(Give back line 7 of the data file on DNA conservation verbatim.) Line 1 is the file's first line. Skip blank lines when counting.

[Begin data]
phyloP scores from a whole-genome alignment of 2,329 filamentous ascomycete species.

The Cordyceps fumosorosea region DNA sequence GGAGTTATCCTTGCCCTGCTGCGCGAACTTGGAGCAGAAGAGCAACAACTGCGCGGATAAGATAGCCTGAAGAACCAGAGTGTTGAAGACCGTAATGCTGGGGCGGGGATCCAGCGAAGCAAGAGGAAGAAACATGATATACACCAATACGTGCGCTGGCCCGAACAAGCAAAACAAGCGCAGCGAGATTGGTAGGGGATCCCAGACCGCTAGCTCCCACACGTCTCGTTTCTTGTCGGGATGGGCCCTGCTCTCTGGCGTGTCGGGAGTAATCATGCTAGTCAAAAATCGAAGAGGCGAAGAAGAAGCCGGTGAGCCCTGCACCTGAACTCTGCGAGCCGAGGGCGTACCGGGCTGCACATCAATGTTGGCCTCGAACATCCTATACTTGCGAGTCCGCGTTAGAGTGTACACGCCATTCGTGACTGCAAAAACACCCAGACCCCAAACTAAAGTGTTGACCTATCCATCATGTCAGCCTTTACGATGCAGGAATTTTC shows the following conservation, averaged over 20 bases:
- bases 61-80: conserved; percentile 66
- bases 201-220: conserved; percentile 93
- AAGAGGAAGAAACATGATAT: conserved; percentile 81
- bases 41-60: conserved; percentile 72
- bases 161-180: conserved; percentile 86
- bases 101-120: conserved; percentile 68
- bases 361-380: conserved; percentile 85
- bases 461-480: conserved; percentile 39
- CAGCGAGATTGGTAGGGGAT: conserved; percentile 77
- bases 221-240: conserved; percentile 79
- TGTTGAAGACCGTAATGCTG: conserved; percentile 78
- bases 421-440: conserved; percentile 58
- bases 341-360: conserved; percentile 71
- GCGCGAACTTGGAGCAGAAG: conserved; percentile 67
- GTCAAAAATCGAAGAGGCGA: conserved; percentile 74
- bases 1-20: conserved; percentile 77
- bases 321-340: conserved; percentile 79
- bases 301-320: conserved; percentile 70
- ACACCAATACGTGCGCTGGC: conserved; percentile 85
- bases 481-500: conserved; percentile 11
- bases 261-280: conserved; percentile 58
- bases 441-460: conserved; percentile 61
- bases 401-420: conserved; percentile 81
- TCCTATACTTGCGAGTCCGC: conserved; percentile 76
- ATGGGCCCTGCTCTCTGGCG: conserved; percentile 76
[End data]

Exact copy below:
- bases 161-180: conserved; percentile 86